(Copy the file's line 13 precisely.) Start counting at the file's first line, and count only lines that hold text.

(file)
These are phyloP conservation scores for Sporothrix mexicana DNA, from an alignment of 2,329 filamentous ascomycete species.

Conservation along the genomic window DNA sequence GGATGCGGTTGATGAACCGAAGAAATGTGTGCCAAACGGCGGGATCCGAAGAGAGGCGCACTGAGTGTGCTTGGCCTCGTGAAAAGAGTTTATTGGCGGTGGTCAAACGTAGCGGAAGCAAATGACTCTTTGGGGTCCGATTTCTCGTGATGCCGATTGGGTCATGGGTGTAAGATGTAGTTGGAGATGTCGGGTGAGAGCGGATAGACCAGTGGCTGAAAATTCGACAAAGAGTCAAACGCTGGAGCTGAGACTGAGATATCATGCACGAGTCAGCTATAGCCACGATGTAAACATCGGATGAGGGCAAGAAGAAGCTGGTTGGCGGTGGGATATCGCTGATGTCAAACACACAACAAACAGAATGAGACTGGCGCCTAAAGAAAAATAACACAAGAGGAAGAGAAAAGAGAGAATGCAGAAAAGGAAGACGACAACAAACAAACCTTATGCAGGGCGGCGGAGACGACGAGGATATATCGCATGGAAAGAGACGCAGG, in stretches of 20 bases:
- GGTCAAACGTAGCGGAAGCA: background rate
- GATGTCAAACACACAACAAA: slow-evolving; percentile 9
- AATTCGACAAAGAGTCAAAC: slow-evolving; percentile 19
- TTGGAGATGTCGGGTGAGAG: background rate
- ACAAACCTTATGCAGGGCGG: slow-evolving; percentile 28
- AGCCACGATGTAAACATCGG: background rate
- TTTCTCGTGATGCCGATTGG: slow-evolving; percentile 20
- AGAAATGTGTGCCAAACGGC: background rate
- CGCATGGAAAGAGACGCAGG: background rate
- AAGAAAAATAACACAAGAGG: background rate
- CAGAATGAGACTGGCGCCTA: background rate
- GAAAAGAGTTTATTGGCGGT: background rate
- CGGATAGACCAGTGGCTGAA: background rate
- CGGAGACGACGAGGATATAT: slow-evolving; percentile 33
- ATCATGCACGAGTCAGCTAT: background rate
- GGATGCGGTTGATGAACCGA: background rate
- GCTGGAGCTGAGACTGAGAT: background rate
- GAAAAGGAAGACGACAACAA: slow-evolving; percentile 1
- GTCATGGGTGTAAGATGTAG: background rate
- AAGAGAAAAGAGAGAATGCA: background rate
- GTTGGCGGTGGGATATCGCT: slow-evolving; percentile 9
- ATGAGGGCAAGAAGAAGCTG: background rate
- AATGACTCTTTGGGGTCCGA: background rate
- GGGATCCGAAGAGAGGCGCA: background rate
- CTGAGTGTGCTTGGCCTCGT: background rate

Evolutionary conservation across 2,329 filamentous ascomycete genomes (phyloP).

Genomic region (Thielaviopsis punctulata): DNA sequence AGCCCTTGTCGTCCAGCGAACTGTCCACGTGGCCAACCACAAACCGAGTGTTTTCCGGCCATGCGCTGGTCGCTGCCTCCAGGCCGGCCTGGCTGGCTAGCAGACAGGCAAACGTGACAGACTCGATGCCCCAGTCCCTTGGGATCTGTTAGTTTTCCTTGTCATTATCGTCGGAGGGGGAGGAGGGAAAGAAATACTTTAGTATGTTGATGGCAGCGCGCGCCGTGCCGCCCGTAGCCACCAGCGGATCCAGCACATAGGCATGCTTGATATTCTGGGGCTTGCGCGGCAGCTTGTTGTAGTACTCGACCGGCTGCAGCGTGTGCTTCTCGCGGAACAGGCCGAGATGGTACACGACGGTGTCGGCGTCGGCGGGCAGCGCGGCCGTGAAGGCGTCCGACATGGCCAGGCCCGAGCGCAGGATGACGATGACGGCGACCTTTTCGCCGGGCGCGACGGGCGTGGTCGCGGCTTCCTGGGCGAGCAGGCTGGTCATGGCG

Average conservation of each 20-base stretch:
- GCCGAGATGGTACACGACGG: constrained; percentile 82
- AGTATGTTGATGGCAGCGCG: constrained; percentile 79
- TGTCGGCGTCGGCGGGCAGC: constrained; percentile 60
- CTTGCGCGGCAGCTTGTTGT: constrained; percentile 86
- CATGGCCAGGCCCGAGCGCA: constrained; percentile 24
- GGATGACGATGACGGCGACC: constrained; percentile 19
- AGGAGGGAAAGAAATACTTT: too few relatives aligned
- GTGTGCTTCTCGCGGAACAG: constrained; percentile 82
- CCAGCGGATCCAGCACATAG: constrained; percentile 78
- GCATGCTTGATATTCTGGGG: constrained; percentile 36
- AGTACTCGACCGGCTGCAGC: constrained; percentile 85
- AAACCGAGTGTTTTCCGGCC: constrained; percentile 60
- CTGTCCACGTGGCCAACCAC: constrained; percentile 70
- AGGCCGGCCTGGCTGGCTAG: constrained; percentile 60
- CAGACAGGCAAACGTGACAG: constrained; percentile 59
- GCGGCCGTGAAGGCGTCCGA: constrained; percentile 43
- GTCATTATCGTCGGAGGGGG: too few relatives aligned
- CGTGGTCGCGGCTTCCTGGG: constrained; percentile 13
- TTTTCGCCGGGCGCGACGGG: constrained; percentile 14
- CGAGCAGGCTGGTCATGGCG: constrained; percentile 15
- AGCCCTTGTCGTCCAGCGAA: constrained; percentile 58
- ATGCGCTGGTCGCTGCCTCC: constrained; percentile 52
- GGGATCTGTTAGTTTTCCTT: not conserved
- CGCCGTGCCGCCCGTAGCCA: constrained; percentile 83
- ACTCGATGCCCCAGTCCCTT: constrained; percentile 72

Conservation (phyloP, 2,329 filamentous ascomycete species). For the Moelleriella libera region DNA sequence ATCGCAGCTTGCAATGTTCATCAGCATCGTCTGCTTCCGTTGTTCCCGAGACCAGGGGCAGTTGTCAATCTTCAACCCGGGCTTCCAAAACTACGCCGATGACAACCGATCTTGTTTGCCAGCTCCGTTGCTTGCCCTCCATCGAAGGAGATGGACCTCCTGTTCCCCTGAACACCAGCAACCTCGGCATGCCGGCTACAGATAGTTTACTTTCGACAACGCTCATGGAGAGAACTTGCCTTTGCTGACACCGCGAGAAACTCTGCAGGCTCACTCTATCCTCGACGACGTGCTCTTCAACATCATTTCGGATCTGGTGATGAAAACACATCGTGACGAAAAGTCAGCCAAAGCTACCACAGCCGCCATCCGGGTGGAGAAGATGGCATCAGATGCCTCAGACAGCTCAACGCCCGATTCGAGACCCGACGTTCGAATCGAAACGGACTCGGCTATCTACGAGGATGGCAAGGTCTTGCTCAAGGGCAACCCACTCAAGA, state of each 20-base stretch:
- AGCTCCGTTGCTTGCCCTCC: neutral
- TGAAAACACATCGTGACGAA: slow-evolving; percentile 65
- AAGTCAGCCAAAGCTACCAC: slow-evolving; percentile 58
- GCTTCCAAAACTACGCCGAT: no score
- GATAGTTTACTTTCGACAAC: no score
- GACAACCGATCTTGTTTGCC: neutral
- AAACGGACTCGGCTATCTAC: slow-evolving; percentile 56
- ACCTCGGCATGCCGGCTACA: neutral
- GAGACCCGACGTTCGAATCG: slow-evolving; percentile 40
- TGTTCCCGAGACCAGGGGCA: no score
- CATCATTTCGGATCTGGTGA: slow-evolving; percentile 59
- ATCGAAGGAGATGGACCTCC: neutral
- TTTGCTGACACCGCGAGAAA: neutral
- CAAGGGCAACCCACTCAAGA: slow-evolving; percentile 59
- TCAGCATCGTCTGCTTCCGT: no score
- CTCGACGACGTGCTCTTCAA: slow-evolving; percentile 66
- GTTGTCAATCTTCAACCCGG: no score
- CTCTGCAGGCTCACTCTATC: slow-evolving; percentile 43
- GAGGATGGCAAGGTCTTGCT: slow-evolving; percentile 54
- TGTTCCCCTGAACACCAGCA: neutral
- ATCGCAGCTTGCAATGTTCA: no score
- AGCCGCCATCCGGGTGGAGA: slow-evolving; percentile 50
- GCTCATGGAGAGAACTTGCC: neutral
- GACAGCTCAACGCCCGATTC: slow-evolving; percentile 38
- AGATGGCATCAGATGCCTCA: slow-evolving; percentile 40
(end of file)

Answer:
- CAGAATGAGACTGGCGCCTA: background rate